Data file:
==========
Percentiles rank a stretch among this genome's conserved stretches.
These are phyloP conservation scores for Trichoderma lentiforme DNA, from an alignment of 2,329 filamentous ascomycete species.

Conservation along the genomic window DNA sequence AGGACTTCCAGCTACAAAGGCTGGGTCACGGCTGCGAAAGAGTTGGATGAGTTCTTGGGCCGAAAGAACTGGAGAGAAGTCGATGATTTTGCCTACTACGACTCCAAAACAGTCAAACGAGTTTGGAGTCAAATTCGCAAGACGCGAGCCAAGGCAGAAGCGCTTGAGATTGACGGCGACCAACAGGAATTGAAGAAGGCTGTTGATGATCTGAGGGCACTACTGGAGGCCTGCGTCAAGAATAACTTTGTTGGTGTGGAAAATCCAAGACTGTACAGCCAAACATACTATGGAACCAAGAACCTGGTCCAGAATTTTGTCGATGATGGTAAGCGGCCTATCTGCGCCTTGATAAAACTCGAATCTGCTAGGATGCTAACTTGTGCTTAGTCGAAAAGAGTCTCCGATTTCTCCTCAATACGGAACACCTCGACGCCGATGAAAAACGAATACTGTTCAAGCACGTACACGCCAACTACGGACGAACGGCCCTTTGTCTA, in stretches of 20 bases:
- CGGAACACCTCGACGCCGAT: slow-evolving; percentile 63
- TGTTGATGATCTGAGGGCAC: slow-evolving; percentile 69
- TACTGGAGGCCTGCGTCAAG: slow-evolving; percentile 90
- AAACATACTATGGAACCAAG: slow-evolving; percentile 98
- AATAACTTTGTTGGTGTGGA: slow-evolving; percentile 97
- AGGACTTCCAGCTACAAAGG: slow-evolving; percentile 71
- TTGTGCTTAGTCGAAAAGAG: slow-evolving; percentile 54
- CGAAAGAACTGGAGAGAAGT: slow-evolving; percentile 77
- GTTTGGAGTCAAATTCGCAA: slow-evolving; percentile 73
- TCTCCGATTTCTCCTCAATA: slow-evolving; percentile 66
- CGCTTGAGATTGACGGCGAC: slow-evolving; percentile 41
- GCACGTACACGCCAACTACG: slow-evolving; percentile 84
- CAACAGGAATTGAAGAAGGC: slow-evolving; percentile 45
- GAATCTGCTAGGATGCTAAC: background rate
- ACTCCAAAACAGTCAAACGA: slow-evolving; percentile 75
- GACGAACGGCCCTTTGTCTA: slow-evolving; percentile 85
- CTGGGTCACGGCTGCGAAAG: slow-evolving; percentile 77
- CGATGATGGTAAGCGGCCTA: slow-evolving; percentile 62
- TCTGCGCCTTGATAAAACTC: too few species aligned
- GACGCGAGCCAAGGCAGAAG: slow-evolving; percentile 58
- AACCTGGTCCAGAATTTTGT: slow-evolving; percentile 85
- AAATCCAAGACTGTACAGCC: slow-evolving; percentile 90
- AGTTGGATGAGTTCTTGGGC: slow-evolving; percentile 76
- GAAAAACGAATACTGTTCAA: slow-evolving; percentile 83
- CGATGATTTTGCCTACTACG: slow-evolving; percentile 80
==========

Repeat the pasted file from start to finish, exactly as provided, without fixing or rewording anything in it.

Percentiles rank a stretch among this genome's conserved stretches.
These are phyloP conservation scores for Trichoderma lentiforme DNA, from an alignment of 2,329 filamentous ascomycete species.

Conservation along the genomic window DNA sequence AGGACTTCCAGCTACAAAGGCTGGGTCACGGCTGCGAAAGAGTTGGATGAGTTCTTGGGCCGAAAGAACTGGAGAGAAGTCGATGATTTTGCCTACTACGACTCCAAAACAGTCAAACGAGTTTGGAGTCAAATTCGCAAGACGCGAGCCAAGGCAGAAGCGCTTGAGATTGACGGCGACCAACAGGAATTGAAGAAGGCTGTTGATGATCTGAGGGCACTACTGGAGGCCTGCGTCAAGAATAACTTTGTTGGTGTGGAAAATCCAAGACTGTACAGCCAAACATACTATGGAACCAAGAACCTGGTCCAGAATTTTGTCGATGATGGTAAGCGGCCTATCTGCGCCTTGATAAAACTCGAATCTGCTAGGATGCTAACTTGTGCTTAGTCGAAAAGAGTCTCCGATTTCTCCTCAATACGGAACACCTCGACGCCGATGAAAAACGAATACTGTTCAAGCACGTACACGCCAACTACGGACGAACGGCCCTTTGTCTA, in stretches of 20 bases:
- CGGAACACCTCGACGCCGAT: slow-evolving; percentile 63
- TGTTGATGATCTGAGGGCAC: slow-evolving; percentile 69
- TACTGGAGGCCTGCGTCAAG: slow-evolving; percentile 90
- AAACATACTATGGAACCAAG: slow-evolving; percentile 98
- AATAACTTTGTTGGTGTGGA: slow-evolving; percentile 97
- AGGACTTCCAGCTACAAAGG: slow-evolving; percentile 71
- TTGTGCTTAGTCGAAAAGAG: slow-evolving; percentile 54
- CGAAAGAACTGGAGAGAAGT: slow-evolving; percentile 77
- GTTTGGAGTCAAATTCGCAA: slow-evolving; percentile 73
- TCTCCGATTTCTCCTCAATA: slow-evolving; percentile 66
- CGCTTGAGATTGACGGCGAC: slow-evolving; percentile 41
- GCACGTACACGCCAACTACG: slow-evolving; percentile 84
- CAACAGGAATTGAAGAAGGC: slow-evolving; percentile 45
- GAATCTGCTAGGATGCTAAC: background rate
- ACTCCAAAACAGTCAAACGA: slow-evolving; percentile 75
- GACGAACGGCCCTTTGTCTA: slow-evolving; percentile 85
- CTGGGTCACGGCTGCGAAAG: slow-evolving; percentile 77
- CGATGATGGTAAGCGGCCTA: slow-evolving; percentile 62
- TCTGCGCCTTGATAAAACTC: too few species aligned
- GACGCGAGCCAAGGCAGAAG: slow-evolving; percentile 58
- AACCTGGTCCAGAATTTTGT: slow-evolving; percentile 85
- AAATCCAAGACTGTACAGCC: slow-evolving; percentile 90
- AGTTGGATGAGTTCTTGGGC: slow-evolving; percentile 76
- GAAAAACGAATACTGTTCAA: slow-evolving; percentile 83
- CGATGATTTTGCCTACTACG: slow-evolving; percentile 80